I’ve just had a rather frustrating experience with a book sample. I was looking forward to this book. It’s SF from an award-winning author who I have previously read and enjoyed. The overall themes of the book are ones that interest me: Fermi’s paradox and first contact. It promised to be a good, intellectual story. The problem was that when I got to the end of the sample, the story had not yet begun.
The e-book samples for the Kindle are typically about 10% of the book. If it’s overloaded with front-end material, you might not get much of the narrative text, but most fiction books keep that relatively short. The paper version of this book is listed at about 800 pages, and the sample felt pretty long, though perhaps closer to 50 pages than 80. Still, it was a fair amount of text.
And yet, all of those pages were spent on introducing various characters going about their lives and showing off all the cool technology the author had imagined for this world. By the end of the sample, I had met seven or eight characters and also had some background text on the Fermi paradox, some poetry, and some of the recent history of this particular future Earth.
But I didn’t feel like the story had actually started. Instead, I had half a dozen story lines that did not seem to connect at all except that the character in scene fourteen was apparently the mother of the guy in scene nine. In fact, the only character I saw twice was really just one scene broken into two pieces a mere fifteen minutes apart.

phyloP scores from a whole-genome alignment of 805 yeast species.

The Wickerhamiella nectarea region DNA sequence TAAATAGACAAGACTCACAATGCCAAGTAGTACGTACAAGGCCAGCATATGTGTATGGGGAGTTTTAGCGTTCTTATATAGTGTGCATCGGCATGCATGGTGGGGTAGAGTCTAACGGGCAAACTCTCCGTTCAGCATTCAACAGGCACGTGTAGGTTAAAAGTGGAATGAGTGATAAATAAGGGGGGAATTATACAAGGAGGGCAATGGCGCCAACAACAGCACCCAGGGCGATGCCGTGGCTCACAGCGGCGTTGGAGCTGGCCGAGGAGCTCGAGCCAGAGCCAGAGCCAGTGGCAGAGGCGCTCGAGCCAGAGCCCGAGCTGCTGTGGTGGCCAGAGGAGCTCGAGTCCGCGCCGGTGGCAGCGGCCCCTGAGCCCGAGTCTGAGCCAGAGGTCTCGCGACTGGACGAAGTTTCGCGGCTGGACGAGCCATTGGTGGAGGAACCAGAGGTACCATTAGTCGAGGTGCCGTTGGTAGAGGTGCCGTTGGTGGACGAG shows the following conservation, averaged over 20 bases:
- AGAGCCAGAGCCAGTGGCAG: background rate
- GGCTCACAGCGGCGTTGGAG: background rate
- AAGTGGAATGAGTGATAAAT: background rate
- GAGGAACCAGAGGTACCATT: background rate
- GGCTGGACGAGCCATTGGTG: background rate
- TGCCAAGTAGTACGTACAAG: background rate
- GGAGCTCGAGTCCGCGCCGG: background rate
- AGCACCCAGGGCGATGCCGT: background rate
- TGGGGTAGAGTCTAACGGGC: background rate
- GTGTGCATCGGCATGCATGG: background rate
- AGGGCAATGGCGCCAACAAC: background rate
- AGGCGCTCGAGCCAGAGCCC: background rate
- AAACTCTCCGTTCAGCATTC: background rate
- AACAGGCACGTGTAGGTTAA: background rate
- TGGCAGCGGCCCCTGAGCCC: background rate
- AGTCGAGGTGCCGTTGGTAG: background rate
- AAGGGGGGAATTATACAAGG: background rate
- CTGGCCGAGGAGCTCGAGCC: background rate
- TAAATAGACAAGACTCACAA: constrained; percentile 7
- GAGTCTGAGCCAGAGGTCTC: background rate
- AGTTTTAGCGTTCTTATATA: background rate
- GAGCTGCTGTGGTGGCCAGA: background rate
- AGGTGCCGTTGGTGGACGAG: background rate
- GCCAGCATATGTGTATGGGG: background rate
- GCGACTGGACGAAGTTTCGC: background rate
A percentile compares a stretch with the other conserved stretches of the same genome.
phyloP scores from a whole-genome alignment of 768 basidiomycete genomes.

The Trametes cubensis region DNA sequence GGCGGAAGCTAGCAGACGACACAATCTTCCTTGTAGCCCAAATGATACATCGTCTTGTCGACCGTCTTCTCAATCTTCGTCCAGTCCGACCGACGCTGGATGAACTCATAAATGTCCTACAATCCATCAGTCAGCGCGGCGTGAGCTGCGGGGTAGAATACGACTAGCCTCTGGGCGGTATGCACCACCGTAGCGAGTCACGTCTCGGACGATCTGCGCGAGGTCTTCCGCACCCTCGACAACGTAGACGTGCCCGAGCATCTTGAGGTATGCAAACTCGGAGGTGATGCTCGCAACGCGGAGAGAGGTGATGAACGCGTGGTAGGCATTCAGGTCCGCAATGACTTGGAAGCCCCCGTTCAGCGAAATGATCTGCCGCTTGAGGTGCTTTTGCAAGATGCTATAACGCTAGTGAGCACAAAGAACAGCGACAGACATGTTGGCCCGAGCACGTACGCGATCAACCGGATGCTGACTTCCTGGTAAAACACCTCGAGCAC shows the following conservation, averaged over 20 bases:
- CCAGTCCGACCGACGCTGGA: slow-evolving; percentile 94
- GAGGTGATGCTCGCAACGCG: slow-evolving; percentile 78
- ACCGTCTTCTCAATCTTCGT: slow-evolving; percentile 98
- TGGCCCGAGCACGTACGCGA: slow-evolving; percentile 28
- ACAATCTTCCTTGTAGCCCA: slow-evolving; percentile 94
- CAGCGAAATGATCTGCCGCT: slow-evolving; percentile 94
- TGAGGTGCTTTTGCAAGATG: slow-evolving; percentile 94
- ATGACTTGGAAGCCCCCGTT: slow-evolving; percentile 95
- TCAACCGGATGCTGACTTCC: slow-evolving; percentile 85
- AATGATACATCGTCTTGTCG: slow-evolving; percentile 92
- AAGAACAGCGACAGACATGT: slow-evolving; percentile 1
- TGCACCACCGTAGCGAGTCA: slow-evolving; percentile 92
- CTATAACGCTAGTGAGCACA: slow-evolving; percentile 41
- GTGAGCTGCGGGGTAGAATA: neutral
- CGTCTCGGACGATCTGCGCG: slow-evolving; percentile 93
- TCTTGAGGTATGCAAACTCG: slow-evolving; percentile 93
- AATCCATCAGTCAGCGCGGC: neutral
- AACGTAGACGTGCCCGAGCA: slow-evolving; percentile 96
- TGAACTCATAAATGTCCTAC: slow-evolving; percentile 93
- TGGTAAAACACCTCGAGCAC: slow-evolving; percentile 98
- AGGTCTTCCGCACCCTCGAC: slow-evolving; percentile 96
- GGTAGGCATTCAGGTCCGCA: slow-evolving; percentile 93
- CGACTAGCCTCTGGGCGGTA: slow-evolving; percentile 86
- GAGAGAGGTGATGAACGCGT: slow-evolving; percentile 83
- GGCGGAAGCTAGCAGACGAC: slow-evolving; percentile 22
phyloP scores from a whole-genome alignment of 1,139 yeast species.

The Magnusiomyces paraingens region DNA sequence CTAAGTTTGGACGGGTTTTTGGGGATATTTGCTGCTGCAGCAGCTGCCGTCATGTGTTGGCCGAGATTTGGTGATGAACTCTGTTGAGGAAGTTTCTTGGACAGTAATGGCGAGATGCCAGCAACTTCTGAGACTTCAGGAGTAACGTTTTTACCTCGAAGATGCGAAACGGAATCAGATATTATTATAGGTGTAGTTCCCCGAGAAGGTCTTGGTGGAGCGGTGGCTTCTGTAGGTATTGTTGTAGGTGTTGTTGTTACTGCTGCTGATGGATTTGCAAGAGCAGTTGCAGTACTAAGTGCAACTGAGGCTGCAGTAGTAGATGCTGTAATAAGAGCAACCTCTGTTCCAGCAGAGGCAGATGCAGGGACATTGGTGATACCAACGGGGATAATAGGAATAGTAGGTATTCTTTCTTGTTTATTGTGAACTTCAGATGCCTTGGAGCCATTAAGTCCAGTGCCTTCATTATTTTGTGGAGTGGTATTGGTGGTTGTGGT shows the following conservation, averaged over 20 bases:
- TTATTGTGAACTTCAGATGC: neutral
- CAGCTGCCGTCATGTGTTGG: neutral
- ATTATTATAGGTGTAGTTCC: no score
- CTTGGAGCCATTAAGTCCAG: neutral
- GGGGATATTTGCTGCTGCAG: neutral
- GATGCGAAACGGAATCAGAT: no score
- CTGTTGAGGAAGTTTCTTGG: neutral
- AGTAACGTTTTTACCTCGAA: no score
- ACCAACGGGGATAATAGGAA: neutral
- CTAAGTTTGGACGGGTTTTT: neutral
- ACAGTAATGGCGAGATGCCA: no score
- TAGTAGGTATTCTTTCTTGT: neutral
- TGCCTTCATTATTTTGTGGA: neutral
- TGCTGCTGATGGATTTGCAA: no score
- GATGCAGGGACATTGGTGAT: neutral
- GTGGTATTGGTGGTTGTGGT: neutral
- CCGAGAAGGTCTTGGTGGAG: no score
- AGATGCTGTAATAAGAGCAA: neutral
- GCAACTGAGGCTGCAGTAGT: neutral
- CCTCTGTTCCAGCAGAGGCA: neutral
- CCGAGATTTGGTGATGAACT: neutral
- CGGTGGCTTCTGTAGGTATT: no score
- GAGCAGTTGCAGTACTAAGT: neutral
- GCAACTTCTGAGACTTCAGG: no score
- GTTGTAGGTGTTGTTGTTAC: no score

In short, the author spent all those pages, and he never hooked me. I had not had enough time with any single character to develop a connection. In fact, the only character that had summoned any emotion from me was a spoiled brat who looked like he was about to die. My emotional reaction? “Good riddance!”
So when I reached the decision point for my purchase, I had not developed any connection with any character, had no desire to see what happened to anyone, and I still had no idea what the book was going to be about. The only reason I know that it’s going to be about Fermi and first contact is because the author has been promoting it like a broken record.
I think this has always been true, but it’s true now more than ever: You need to hook the reader early. How?
- Give me a few characters to care about. There can be others, but focus on just a few.
- Show how these characters are going to interact with each other. If they’re not obviously connected, give me some hints on how they will eventually connect.
- Make it clear what the inciting incident is and that it’s happening right now. Yank these characters out of their ordinary world in the first few pages.
- Show me a source of conflict early on. It doesn’t have to be THE conflict for the whole book, but at least put something or someone in jeopardy to keep me turning pages.
That’s about it. If you can hit those four things, I’ll keep going past the sample without even looking at the price tag. Miss all of them, and I’m going to go write about it on my blog instead.
And it’s a shame, too, because I was really looking forward to see what this author had to say on the Fermi Paradox. Maybe I should see if he wrote an essay on it.